Sunday, 21 May 2023

Literature searches in the time of Chat-GPT

 I have never been convinced by bibliometrics, viewing it as something between black magic and a shell game. The fact that Scopus is owned by Elsevier didn’t exactly help either.

It’s been my view that all these attempts to measure impact are flawed and incorporate unconscious bias against researchers who work at less prestigious institutions an perhaps do not publish mainly in English.

The reasons for this are complex, but I suspect it is in part because the reviewers and editorial boards tend to be drawn from a small number of anglophone institutions who tend to favour researchers working in institutions known to them.

And twenty years ago, they might have had a point. Computing resources were expensive and access to libraries and journals was difficult outside of institutions that did not take a full range of journals. (When I was a researcher forty years or more ago, I had an Inter Library Loan allowance to cover gaps in my home institution’s journal collection, but it did mean the process of reviewing the literature on a topic could be tedious as one waited for the loan article to arrive and then inevitably had to request another two.)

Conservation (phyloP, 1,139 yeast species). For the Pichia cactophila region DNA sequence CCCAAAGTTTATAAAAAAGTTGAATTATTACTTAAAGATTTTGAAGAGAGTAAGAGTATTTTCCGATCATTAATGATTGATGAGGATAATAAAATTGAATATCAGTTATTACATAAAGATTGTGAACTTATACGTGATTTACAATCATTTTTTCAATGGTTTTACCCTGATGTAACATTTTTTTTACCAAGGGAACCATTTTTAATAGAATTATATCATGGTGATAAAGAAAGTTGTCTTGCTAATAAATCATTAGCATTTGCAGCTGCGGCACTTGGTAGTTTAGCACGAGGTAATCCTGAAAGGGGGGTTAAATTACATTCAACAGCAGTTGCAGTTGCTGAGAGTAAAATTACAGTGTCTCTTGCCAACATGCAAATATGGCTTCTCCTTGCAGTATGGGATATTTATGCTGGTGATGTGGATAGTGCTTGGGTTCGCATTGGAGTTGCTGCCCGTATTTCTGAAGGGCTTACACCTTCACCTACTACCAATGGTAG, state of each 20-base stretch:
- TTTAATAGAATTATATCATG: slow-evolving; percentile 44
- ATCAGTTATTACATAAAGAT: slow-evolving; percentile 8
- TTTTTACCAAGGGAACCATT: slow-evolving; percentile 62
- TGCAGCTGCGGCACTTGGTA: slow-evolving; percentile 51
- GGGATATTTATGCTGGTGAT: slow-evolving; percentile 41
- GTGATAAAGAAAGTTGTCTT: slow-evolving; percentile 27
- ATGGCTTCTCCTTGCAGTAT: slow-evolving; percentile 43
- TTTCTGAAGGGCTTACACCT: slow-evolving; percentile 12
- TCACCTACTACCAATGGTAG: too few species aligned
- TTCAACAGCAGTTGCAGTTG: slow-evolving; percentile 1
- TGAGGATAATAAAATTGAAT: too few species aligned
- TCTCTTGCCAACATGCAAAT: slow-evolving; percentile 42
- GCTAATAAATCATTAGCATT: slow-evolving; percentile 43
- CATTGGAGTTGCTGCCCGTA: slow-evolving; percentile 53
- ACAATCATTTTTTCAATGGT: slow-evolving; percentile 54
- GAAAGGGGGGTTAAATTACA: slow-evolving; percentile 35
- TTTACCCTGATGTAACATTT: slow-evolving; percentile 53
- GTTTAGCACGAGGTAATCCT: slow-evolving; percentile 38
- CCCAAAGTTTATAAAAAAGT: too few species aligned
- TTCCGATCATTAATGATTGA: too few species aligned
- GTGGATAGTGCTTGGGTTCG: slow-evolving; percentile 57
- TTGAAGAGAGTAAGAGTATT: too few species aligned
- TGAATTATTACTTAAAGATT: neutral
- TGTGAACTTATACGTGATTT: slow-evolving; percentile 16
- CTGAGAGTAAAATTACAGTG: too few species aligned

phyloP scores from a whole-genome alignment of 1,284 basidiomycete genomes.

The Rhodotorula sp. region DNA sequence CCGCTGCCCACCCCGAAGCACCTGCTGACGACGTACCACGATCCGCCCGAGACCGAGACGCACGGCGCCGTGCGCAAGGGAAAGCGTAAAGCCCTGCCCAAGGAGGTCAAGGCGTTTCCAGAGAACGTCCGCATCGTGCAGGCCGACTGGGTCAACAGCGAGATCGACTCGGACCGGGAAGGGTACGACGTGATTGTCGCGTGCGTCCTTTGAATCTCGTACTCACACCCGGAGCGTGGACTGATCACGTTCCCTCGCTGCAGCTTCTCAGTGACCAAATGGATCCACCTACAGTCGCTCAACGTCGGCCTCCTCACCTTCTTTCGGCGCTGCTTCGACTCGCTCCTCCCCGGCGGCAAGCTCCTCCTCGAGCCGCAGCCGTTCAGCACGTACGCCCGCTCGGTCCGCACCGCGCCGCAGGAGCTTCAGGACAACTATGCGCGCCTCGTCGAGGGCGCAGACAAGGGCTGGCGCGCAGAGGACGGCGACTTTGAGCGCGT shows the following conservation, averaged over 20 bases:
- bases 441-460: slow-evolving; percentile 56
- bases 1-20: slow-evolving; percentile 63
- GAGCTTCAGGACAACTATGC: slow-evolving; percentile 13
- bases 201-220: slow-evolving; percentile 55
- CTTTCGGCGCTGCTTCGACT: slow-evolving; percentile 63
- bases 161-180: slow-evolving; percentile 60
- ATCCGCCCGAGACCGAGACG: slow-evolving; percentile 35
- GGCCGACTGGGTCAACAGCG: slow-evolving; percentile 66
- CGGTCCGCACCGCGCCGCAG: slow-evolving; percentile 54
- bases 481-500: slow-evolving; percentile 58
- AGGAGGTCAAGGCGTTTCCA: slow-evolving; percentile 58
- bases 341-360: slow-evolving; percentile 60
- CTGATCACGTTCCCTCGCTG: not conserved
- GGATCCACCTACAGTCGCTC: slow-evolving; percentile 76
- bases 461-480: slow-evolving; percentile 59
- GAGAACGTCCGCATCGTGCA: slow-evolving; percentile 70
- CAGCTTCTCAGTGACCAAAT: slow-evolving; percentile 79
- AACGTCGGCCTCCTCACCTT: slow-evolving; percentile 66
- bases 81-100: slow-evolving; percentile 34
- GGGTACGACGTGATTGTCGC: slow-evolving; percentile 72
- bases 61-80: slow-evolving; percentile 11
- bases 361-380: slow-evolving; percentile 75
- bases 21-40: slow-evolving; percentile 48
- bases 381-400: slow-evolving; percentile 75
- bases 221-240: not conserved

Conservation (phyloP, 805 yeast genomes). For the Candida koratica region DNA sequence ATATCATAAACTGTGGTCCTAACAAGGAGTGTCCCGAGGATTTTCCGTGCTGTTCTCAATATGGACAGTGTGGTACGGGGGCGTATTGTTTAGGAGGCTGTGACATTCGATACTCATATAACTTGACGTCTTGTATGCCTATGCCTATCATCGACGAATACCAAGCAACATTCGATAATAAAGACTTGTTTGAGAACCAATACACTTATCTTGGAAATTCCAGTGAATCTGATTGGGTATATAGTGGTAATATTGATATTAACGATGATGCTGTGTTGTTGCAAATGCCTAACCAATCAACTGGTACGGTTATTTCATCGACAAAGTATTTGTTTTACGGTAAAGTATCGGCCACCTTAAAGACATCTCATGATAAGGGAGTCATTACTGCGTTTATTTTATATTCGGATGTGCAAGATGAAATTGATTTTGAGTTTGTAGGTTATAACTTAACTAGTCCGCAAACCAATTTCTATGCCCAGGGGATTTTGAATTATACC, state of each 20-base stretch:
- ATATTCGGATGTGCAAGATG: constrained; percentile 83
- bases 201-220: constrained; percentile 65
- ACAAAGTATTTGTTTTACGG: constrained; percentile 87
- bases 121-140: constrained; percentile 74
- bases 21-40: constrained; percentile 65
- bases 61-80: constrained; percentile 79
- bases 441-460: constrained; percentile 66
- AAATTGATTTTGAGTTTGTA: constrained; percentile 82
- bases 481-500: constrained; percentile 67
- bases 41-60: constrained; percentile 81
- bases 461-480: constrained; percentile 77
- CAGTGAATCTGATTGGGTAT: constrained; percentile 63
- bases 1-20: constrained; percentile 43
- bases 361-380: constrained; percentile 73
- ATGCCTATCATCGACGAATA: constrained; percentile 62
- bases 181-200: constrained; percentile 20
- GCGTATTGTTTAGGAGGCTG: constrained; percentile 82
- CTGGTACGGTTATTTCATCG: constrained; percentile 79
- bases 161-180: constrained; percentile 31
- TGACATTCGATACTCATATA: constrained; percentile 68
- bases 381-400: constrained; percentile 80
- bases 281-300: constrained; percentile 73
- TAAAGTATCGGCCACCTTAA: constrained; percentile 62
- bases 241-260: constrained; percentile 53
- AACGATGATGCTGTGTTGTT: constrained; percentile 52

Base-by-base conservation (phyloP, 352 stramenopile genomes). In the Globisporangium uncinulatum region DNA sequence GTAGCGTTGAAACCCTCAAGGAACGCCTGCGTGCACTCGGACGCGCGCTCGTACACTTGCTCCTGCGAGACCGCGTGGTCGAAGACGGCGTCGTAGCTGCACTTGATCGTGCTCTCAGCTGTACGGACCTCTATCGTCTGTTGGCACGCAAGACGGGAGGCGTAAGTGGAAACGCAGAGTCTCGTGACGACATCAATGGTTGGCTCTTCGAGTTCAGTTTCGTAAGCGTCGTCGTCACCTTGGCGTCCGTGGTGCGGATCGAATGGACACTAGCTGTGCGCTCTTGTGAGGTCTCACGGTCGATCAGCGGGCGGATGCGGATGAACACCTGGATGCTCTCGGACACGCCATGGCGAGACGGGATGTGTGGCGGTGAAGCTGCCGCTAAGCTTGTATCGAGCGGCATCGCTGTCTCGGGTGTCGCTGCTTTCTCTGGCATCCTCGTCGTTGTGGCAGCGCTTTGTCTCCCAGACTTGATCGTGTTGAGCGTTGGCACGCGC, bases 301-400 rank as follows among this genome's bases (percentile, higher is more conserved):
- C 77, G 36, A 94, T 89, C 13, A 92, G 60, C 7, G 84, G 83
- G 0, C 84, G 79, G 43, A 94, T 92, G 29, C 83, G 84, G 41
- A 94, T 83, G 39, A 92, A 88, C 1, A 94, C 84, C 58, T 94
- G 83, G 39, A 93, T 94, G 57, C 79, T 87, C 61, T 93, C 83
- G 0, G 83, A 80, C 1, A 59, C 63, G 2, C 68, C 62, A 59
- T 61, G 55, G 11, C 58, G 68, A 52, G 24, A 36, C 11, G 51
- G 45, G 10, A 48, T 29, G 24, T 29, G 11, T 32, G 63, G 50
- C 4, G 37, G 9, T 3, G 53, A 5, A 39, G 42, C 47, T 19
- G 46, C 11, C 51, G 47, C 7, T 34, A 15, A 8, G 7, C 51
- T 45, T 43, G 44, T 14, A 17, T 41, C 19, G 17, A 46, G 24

Nowadays it’s easier. Most laptops are powerful enough to run quite complex data analyses, R is public domain and a cornucopia of tools and techniques, online access to journals is relatively easy, and if there’s a problem getting hold of something, you can always hope the lead author is on Researchgate or and amenable to providing an electronic offprint.

But searching the literature is still much the same. One starts with a search engine and a query, 

Usually it’s Google, but it could be Bing or Kagi, all of which  make use of large language models, with Bing being the most reliant on a large language model.

Let’s say I was doing some fecal analysis at an archaeological site - old latrines and their deposits provide a host of information about what people ate, even if the contents are not the nicest to work with, and I had discovered a lot of raspberry seeds.

Raspberries do grow wild in Europe, so I might wish to know if they were cultivated, or gathered wild.

So a reasonable first query would be ‘when were raspberries first cultivated in Europe

I’d expect then to search for sources for the results, perhaps the results of other fecal analyses, but as part of the search process, the first results would be crucial. I ran the same query on the AI Enabled Bing, Google, Kagi, and as a control on the old school Yandex search engine.

The results are, shall we say, inconsistent.





Bing, even though it quotes a less reliable source is possibly the most accurate. There’s a lot of evidence for fruit cultivation starting in monastery gardens across Europe from the 12th century onwards.

Kagi is helpful, Google less so and Yandex simply goes for wikipedia, whch is as good a solution as any. 

None of them mentioned cesspits, so I reran the exercise specifically mentioning cesspits in the hope of getting more focused results.